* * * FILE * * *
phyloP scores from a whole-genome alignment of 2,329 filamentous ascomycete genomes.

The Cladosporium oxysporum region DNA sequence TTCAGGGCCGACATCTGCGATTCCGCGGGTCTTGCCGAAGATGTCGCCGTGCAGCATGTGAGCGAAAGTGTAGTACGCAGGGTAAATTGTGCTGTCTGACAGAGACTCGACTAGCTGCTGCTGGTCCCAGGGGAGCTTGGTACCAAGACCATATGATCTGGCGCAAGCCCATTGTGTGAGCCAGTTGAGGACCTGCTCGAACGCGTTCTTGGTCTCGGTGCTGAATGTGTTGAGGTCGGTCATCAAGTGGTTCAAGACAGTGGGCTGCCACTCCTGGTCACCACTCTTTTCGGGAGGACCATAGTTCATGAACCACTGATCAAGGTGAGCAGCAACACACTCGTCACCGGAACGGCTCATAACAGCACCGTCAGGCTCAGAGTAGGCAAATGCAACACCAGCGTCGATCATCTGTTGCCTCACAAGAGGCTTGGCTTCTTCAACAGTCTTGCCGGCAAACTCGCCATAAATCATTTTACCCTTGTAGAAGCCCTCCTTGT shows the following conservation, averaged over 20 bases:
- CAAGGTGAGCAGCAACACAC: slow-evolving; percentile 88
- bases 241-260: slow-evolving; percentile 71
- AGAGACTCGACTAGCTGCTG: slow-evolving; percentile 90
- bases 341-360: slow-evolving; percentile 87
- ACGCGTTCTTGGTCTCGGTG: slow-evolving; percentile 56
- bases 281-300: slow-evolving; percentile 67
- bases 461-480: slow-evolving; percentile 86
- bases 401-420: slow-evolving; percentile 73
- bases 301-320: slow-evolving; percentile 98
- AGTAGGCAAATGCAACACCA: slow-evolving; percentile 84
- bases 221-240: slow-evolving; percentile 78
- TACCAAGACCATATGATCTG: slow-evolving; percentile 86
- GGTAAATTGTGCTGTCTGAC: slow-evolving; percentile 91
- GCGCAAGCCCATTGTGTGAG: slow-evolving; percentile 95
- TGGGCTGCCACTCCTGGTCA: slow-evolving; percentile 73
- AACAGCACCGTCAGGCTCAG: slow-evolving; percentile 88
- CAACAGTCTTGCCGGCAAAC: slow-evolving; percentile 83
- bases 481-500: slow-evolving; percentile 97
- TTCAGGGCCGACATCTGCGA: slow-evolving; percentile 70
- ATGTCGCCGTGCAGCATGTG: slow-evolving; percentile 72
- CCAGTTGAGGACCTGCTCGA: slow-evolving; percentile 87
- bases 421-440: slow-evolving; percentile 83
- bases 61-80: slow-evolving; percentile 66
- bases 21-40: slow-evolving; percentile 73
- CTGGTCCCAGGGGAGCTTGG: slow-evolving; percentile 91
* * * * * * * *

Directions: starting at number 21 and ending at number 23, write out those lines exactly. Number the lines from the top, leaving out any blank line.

- TTCAGGGCCGACATCTGCGA: slow-evolving; percentile 70
- ATGTCGCCGTGCAGCATGTG: slow-evolving; percentile 72
- CCAGTTGAGGACCTGCTCGA: slow-evolving; percentile 87